Alice spread her wings fully and hovered to one side of her guide. Gradually, a formation of carved rock faces came into view. Alice saw balconies, windows and doorways. Cloaked figures walked narrow paths carved into the rock faces. Totoran landed on a ledge and waited for Alice. She landed beside him.

“We are home, our ancestral home and the place you and all of our kind are safe.”

Totoran turned and walked toward a large entranceway. Alice noticed passing Griffian’s bowed their heads at him but dismissed her without a second glance. The doors at the entrance opened slowly as they approached by two menacing Griffians holding long jagged edged swords. Alice quickened her pace to walk in Totoran’s shadow and kept her head low. The interior was a vast cavern with thousands of tool marks on the stone from the floor to ceiling. There were tables fashioned from solid blocks of rock and ornate chairs carved from quartz. With no natural light the cavern’s gloom was illuminated with hundreds of candles. Wax dripped into containers set below them. They must reuse it, Alice thought. She turned to Totoran to ask how long he had lived in the cavern but while she’d inspected the rock room, he’d walked out of sight.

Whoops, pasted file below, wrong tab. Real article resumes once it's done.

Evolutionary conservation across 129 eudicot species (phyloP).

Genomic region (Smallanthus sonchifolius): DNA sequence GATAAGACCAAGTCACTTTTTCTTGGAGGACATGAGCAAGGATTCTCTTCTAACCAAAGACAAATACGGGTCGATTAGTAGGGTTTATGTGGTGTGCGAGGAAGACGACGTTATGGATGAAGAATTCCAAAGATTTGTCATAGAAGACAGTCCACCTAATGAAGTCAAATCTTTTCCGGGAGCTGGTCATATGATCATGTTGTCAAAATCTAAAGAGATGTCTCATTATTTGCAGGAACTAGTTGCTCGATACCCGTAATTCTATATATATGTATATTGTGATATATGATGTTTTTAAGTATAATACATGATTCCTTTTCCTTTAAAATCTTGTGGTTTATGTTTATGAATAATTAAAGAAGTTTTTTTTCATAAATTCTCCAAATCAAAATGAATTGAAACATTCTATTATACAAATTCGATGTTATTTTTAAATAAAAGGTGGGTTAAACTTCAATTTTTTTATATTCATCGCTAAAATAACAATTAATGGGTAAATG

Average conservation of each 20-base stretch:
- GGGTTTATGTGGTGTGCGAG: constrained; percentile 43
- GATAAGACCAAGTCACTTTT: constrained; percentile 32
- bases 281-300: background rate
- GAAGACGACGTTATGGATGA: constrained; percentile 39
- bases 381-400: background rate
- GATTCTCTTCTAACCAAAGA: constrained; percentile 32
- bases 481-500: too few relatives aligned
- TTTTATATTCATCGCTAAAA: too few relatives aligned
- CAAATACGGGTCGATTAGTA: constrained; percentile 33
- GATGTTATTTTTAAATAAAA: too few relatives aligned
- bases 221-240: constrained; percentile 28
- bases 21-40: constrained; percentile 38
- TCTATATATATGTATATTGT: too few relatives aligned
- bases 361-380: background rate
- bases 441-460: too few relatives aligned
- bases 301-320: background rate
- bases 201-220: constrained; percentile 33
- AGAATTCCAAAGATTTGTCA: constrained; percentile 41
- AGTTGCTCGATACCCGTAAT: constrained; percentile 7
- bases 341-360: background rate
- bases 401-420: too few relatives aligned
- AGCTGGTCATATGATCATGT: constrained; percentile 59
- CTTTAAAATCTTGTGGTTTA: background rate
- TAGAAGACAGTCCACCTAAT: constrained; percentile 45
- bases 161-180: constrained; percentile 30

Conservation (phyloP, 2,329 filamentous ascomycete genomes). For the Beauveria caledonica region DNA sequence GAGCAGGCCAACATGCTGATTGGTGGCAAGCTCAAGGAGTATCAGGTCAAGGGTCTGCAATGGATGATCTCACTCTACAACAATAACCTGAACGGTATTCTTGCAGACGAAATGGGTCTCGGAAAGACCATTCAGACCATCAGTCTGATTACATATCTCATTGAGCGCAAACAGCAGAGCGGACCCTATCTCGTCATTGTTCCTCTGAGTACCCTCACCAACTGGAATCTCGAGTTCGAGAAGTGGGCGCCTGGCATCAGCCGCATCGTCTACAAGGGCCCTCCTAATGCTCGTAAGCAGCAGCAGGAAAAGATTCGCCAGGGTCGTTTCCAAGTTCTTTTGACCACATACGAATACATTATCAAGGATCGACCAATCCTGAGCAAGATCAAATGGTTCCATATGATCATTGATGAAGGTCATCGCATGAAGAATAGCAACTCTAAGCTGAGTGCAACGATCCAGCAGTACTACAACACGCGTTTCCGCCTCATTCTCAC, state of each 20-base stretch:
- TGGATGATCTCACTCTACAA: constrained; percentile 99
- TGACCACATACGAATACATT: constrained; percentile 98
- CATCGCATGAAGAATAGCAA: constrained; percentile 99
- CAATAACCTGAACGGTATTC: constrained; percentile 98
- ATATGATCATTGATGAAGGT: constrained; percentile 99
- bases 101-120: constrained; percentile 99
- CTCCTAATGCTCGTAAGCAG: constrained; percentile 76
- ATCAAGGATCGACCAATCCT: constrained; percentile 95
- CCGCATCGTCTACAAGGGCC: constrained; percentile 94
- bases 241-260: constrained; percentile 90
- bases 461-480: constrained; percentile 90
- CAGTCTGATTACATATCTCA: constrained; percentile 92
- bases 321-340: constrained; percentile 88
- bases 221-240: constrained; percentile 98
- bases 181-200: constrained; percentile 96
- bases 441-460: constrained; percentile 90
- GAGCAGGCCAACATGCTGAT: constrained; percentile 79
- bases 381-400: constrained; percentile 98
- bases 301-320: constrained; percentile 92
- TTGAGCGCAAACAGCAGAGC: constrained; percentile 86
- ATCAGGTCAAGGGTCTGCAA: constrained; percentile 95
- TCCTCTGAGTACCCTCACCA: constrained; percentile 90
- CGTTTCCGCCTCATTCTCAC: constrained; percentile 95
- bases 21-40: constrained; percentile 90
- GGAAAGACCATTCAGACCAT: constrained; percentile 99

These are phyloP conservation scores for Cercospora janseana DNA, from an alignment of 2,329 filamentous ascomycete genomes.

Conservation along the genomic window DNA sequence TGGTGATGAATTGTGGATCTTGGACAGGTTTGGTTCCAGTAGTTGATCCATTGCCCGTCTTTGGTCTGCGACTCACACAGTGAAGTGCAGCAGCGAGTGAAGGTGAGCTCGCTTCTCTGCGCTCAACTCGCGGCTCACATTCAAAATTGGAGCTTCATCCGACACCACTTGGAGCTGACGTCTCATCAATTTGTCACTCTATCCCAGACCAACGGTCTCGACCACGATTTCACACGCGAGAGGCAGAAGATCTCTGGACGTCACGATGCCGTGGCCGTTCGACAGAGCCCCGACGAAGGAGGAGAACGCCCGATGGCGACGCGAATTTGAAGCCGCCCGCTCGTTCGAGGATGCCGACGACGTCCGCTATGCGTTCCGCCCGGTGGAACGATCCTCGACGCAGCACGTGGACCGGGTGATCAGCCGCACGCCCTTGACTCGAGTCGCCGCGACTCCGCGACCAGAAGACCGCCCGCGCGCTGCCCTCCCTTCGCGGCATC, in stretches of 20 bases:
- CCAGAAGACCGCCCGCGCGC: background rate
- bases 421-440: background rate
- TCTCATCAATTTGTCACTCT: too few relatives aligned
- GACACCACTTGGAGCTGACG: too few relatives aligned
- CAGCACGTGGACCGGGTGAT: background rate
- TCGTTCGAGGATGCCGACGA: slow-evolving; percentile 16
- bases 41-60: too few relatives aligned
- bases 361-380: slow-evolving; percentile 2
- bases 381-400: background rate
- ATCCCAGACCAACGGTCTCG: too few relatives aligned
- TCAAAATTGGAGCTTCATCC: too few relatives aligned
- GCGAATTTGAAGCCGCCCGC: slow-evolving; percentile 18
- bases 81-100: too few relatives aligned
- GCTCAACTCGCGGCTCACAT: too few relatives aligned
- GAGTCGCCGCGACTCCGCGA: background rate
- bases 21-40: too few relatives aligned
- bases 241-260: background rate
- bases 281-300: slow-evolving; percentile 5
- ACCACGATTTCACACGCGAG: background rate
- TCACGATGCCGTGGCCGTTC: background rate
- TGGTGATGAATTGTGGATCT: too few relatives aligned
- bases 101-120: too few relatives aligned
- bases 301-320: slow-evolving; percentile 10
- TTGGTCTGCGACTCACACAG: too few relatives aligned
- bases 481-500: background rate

Unsure what to do and afraid to approach the large guards at the door, she stood still hoping Totoran returned quickly.

“May I help you?”

A small voice made Alice jump. An old woman with black eyes and teeth grinned at Alice. Alice kept her manners and did not grimace at the rotting teeth but answered as sweetly as she could.

“I seem to have lost my guide. His name is Totoran. Have you seen him? Do you know which way he went?”

“You mean the Prince?”

“Oh no, not a prince. I mean Totoran. He guided me here.”

“My young one, you are quite innocent. Totoran is the Prince of the Griffians and one day he will become King. He probably went into the Staterooms to speak with his father. Best you sit here for a while. I can bring you refreshments.”

“Totoran is really the prince? Oh my, how stupid of me. I will stay here and wait for him. I am quite thirsty and hungry, if I may have something. Thank you.”

The old woman shuffled away. When she was out of sight, Alice wondered what she would bring back. She didn’t have to wait long. With her arrival heralded by soft scuffing on the stone floor, the withered faced woman brought back a wooden dish full of thinly sliced raw meat.

“This will satisfy your hunger.”

When Alice’s nose creased and her mouth grimaced, the woman chuckled softly.

“Not fully developed then, are we? No matter I have something you will find more palatable.”

Alice sighed in relief as the dish was discarded on the table. The replacement dish was indeed more to Alice’s liking, cooked meat paddy and a large juicy tomato.

“Thank you. I’m sorry I didn’t get your name. I’m Alice.”